It’s long been the case that the ladies of the world use clothing and fashion to accentuate certain curves and disguise others. When I was growing up during the 60’s and 70’s there were many advertisements on the telly for strange underwear like the Playtex 18 Hour Girdle with its ecstatic panels to hide the blubber – I mean to ‘hold and smooth’ the wearers figure.
As a teenager I couldn’t figure out why woman of the world were going out and buying and voluntarily wearing strait jackets, surely they couldn’t all be mad? What I didn’t know was that the svelte ladies of the 60’s and 70’s were following a fashion path that had been laid down 500 years previously. You see, during the Tudor period in England there were certain looks that one tended to avoid, at least you did if you didn’t fancy burning at the stake. One look that was ill-advised was the dark swarthy look with dark skin, dark hair and even less desirable, dark eyes, this was pretty much a fashion faux pas and if you happened to have what I’d call a healthy look then you’d spend a great deal of your time dusting your skin with lime powder to lighten it, al-la Michael Jackson.
However, the most unfashionable (and eminently unwise) look was looking anything remotely like a witch. This might have been all the rage once, say during the time when the local villagers came to you to cure their warts and you’d cackle and hackle over a big pot of newts and toads bollocks, mumble incantations, spread some of your lunchtime hot-pot on their warts and charge them three groats for the pleasure but during Tudor times you kind’a wanted to avoid looking at all like witchy-poo.
So if your name happened to be Anne Boleyn in the early 1500’s you had a bit of a problem, you see, Anne Boleyn not only had very dark skin, dark eyes and dark hair but she also had an extra finger on one hand and a large mole on her neck – a sure sign of a witch if ever there was one – so what’s a girl to do if she wants to avoid burning at the stake. Well, you do what woman of today do and you start a new fashion, you wear dresses with very long sleeves, sleeves that droop over the hands and cover your extra finger and at the same time you start a fashion craze for wrapping scarves around your neck to hide your large mole. And this is exactly what Anne did, she started this fashion for long sleeves and one can imagine Tudor Vogue going crazy over this; short sleeves are sooooo 1480’s, today’s modern Tudor girl wants to be wearing long flowing sleeves, they’re so in. Of course it helps if you are Queen of England and married to a complete bastard who wouldn’t think twice about chopping your head off if he thought you were a witch. This from a man who’s fashion faux’s pas are legendary; stockings held up with garters, fur lined gowns, cod pieces that made horses envious and a liking for headless woman.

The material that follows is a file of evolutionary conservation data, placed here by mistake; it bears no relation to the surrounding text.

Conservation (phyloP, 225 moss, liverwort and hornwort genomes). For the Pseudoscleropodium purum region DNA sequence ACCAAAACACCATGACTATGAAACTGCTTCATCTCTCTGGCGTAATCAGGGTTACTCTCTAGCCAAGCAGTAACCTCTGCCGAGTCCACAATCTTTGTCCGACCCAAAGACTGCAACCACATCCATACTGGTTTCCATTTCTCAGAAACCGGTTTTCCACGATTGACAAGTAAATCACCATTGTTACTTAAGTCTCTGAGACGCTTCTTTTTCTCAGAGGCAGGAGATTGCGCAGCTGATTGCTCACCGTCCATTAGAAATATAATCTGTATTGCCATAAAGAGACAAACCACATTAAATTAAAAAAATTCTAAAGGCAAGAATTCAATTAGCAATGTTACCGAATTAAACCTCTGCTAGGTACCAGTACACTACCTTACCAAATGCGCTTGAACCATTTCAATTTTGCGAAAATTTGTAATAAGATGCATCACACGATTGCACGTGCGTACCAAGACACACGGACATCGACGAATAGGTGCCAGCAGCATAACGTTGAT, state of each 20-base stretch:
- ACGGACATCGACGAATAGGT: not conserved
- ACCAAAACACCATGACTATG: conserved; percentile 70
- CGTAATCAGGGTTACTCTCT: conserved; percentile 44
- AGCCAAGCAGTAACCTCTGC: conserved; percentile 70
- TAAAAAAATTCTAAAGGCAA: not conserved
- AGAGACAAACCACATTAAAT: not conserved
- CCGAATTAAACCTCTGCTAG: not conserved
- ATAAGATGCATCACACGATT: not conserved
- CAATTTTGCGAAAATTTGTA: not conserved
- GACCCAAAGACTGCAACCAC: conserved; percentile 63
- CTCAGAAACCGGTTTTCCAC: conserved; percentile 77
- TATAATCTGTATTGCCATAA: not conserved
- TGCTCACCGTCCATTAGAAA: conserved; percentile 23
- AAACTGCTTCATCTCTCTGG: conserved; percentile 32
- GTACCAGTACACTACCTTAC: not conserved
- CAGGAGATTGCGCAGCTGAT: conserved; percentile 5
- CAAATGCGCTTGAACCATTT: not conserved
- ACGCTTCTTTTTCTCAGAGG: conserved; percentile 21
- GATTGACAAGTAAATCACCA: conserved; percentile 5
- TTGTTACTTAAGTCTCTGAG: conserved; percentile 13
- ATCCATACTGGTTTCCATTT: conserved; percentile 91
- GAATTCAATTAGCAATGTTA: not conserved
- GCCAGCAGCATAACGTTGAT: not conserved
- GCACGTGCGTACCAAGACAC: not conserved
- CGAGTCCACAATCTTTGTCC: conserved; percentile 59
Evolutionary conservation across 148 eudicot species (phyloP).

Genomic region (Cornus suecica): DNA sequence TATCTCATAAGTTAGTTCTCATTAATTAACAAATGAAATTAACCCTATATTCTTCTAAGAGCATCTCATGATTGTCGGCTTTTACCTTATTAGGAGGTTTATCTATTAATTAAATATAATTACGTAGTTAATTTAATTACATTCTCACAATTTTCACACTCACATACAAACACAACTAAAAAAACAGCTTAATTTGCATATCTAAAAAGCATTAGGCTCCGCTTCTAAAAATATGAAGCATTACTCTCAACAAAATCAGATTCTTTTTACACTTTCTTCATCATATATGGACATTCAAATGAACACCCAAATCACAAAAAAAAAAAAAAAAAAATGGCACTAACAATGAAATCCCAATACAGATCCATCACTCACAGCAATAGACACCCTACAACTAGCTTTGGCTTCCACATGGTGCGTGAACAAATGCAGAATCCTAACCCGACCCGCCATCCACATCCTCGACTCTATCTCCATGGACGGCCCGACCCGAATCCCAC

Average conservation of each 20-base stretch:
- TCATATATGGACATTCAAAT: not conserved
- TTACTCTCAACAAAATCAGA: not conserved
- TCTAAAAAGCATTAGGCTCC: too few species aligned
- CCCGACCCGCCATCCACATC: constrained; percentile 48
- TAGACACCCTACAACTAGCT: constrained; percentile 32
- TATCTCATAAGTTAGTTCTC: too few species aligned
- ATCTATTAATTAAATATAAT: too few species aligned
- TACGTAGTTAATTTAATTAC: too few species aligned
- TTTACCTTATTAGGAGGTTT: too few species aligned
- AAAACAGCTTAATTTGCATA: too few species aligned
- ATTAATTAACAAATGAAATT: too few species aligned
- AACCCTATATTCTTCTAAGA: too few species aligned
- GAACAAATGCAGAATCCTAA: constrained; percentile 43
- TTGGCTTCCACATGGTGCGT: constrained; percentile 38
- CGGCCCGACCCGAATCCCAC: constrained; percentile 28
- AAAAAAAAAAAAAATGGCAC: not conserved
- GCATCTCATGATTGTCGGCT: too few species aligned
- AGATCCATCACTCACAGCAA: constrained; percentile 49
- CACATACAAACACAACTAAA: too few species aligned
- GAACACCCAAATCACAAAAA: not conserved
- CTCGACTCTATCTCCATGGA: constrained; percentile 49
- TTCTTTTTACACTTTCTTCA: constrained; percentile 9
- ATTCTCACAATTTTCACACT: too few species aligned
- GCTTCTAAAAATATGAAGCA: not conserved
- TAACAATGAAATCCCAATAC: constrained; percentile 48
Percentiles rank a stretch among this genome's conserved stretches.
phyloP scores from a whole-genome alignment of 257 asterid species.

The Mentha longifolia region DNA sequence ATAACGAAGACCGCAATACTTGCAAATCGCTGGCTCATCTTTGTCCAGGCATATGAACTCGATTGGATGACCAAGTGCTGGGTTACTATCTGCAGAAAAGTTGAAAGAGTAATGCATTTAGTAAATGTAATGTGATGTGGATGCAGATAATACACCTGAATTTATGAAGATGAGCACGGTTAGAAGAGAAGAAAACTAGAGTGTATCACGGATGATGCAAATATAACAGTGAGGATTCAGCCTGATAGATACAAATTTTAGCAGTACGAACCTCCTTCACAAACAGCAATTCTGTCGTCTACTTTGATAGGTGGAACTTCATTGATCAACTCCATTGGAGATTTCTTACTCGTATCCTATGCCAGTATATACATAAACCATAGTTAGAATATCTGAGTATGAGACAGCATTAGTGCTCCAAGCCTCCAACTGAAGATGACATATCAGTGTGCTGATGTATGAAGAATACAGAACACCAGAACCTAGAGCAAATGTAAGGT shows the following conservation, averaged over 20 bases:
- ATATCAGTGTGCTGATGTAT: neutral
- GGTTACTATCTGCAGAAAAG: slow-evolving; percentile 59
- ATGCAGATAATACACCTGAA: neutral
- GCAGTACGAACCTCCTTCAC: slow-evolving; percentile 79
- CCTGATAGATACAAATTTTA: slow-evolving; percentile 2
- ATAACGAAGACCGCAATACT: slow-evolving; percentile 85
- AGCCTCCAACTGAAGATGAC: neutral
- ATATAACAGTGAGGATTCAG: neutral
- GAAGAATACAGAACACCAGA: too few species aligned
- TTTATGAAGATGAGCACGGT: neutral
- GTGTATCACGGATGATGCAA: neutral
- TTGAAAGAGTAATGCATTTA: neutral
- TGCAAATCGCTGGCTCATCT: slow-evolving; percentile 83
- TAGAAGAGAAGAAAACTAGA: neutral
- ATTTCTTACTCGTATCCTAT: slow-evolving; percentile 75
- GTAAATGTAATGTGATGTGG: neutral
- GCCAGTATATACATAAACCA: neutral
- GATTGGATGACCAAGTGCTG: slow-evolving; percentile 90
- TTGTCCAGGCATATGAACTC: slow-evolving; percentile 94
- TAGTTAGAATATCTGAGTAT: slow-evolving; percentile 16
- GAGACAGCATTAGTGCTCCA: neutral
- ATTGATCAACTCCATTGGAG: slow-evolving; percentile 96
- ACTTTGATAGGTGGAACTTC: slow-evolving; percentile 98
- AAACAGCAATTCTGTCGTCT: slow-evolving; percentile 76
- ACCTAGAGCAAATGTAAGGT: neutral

However, fashion, or the growth of fashion caused poor Henry VII his own problems, because in Tudor England, social class was everything and the surest way to tell anyone’s social class was by how they dressed. As merchants grew in wealth and influence, Henry VIII enacted strict laws that allowed him to know at a glance who a person was by regulating what clothes they could wear. Middle-class merchants could now afford many of the luxurious fabrics once only worn by nobles — a trend indicative of a much broader social change that could threaten the king’s own position. Clothes controls — first introduced in medieval times — helped maintain the old, familiar status quo. Cloth of gold or silver and purple silk were restricted to women with the rank of countess or higher. No woman was allowed to wear fabrics embroidered with silk, pearls, gold or silver except baronesses and those of higher rank. Enforcement of these laws was lax but heavy fines could be extracted from those caught in violation by the fashion police.
But what’s really interesting is that black was not a common colour, if one gets onto the tube in London in the morning practically everyone is wearing black, it’s almost like the London uniform but during Medieval and Tudor times black was rarely seen because to dye any cloth black took a lot of dye and this was expensive, so black was generally out, unless of course you happened to be a witch..